In the spirit of the GOP’s two frontrunners, Donald Trump and Ben Carson, who insisted that CNBC reduce its debate time from three hours to two, I’ll make this analysis short and sweet. So, let’s cut to the chase.
In many ways, the CNBC debate on October 28 was the most important one of the three Republican debates thus far.
The big winner was Marco Rubio. Why? because if the electorate does revert to an establishment candidate, he’s their guy. He helped himself with his most forceful performance of all, and was doubly helped by Jeb Bush’s continued freefall, and John Kasich’s never-was. Chris Christie and Mike Huckabee might have life left in their campaigns, but they are clearly second to Rubio for the establishment vote.
Ted Cruz led the charge in shaming the awful CNBC moderators. He was this year’s Newt Gingrich who, in 2012, did the same to CNN. None of the moderators to this point – first Fox, then CNN, and now CNBC – have been stellar, but they have gotten progressively worse. Bravo to Cruz and company for making them look ridiculous in their agenda-driven questioning.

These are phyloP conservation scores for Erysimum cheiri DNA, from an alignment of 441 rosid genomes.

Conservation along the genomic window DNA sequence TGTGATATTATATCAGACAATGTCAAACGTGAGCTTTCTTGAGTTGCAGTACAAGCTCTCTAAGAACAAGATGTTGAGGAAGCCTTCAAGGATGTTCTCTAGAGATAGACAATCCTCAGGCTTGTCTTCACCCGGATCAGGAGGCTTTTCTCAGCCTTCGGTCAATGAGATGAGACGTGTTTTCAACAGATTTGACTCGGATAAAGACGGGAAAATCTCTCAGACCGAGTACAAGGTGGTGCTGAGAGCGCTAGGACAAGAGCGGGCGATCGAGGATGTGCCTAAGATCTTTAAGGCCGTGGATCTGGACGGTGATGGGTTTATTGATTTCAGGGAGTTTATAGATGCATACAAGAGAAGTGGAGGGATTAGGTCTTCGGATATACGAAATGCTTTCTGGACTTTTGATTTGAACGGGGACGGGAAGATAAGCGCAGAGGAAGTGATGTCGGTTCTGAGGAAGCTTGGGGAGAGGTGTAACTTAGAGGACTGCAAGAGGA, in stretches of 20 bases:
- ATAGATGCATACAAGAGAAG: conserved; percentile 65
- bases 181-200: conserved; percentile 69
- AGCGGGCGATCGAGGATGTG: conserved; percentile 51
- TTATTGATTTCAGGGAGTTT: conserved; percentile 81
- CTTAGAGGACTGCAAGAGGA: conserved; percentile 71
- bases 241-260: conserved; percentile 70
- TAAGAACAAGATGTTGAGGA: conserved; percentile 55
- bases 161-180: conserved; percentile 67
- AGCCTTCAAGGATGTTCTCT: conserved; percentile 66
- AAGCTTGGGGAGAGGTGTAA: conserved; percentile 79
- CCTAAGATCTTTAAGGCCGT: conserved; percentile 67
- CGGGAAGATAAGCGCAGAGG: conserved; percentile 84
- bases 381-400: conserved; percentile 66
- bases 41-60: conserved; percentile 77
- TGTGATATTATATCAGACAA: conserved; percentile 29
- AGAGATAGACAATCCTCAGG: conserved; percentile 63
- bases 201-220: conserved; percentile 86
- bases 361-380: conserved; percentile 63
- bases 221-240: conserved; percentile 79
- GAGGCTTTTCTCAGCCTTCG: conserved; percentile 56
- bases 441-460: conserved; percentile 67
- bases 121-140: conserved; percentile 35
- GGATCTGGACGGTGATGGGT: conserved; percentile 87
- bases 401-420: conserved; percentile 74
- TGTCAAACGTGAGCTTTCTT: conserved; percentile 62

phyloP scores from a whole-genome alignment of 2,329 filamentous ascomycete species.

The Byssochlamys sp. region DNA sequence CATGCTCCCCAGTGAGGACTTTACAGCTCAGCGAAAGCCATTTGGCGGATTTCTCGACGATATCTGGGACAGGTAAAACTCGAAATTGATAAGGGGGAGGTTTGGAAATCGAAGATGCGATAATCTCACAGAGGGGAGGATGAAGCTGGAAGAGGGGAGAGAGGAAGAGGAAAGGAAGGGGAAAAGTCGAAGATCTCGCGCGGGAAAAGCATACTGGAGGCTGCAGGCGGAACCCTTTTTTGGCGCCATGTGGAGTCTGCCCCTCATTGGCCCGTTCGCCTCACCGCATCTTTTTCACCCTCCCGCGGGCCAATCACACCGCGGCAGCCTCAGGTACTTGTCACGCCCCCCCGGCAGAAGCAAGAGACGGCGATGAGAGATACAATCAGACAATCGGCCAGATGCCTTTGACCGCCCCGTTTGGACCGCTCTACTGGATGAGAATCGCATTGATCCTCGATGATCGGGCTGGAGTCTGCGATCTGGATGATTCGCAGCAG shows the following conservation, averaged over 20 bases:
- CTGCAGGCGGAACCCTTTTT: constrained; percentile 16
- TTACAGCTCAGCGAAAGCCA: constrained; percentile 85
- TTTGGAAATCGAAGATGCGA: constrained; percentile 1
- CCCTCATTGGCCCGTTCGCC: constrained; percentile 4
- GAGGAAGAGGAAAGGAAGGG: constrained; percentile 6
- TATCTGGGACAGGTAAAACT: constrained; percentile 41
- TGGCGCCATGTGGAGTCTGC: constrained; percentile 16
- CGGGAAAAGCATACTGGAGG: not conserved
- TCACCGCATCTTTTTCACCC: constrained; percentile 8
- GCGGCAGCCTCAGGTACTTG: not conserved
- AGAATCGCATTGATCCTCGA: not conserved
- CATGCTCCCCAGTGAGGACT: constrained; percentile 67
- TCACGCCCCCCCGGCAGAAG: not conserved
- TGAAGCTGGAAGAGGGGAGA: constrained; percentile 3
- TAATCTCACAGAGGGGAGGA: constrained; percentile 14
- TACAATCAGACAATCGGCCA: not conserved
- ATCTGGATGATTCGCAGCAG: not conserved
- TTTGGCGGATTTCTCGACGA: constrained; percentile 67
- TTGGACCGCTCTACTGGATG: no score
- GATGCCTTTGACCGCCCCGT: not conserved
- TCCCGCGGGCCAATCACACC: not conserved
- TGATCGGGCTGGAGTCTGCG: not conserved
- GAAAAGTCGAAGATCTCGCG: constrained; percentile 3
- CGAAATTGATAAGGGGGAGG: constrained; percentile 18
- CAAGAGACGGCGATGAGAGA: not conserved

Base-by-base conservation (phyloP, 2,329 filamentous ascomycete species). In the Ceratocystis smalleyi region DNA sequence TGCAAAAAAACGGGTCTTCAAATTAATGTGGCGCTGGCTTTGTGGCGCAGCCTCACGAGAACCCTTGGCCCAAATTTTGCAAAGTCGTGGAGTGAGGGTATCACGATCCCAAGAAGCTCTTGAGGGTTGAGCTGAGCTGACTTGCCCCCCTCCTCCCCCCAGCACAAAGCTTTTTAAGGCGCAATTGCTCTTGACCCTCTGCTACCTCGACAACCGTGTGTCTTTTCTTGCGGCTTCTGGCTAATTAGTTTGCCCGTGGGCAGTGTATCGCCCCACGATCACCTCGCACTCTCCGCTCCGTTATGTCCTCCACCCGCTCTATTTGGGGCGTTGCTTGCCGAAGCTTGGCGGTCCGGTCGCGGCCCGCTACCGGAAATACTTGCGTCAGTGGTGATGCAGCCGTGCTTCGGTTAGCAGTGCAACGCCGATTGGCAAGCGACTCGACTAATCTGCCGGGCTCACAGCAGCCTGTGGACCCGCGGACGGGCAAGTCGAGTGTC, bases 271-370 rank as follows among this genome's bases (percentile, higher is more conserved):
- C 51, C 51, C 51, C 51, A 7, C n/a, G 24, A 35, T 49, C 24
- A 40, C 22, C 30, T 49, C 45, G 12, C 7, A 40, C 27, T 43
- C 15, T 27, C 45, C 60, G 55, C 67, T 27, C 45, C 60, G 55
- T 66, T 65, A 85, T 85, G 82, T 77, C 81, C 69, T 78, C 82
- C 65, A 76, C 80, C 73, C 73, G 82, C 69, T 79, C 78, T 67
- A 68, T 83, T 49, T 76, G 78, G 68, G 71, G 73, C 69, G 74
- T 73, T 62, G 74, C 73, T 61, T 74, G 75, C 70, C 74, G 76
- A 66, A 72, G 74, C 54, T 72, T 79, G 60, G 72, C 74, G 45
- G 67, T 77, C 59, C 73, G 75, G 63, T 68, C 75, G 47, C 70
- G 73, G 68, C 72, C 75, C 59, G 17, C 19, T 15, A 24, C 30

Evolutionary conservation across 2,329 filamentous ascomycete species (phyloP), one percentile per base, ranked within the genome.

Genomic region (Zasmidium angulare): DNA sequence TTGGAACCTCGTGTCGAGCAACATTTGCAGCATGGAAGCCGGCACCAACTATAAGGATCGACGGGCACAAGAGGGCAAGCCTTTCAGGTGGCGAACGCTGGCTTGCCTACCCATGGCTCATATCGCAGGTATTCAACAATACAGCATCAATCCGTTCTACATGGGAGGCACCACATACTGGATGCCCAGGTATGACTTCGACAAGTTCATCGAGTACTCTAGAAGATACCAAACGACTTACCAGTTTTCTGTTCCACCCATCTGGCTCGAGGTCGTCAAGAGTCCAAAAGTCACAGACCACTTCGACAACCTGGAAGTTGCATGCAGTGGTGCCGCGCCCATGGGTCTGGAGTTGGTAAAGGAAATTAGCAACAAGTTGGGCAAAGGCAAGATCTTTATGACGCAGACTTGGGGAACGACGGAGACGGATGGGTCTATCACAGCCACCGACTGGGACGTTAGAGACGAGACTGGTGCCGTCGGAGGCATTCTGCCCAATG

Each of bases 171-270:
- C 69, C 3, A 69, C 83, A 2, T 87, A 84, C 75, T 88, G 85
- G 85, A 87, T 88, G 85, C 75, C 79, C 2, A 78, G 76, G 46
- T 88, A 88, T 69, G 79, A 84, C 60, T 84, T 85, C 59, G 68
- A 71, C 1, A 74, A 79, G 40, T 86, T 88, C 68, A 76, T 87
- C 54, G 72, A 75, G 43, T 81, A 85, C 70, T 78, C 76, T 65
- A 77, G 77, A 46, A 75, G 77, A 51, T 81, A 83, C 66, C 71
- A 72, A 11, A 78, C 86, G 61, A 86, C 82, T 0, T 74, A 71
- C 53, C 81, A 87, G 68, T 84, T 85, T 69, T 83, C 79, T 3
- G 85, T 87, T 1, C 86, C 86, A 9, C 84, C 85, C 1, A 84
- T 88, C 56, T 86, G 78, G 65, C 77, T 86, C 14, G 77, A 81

Trump and Carson had limited speaking time (I wonder why), but when they spoke, they did well, in their own strikingly contrasting styles.
Carly Fiorina was strong, as always, but she didn’t “win” this one – and she’s not in a position to just coast along.
That I left Rand Paul for last because it took me a few seconds to remember who the tenth candidate was, speaks volumes.
The biggest losers were these awful, shameful, CNBC moderators. Well, actually not. The channel has such low ratings to begin with, there’s not much lower they can go.
And, sadly, that means the American people are big losers, too. These are not debates, they’re overcrowded press conferences where everyone speaks at speeds like they’re auctioneers, and get interrupted anyway by obnoxious moderators. HINT: take a lesson from Bernard Shaw – he never had a problem getting people to stick to the time limit without having to jump in.
Let’s hope some folks get the message and drop out – maybe the next debate can have seven candidates, or fewer. In fact, dare we hope that we have some moderators next time who are truly impartial, keeping their ideology and rating-generating obsession at bey – the way moderators ought to be?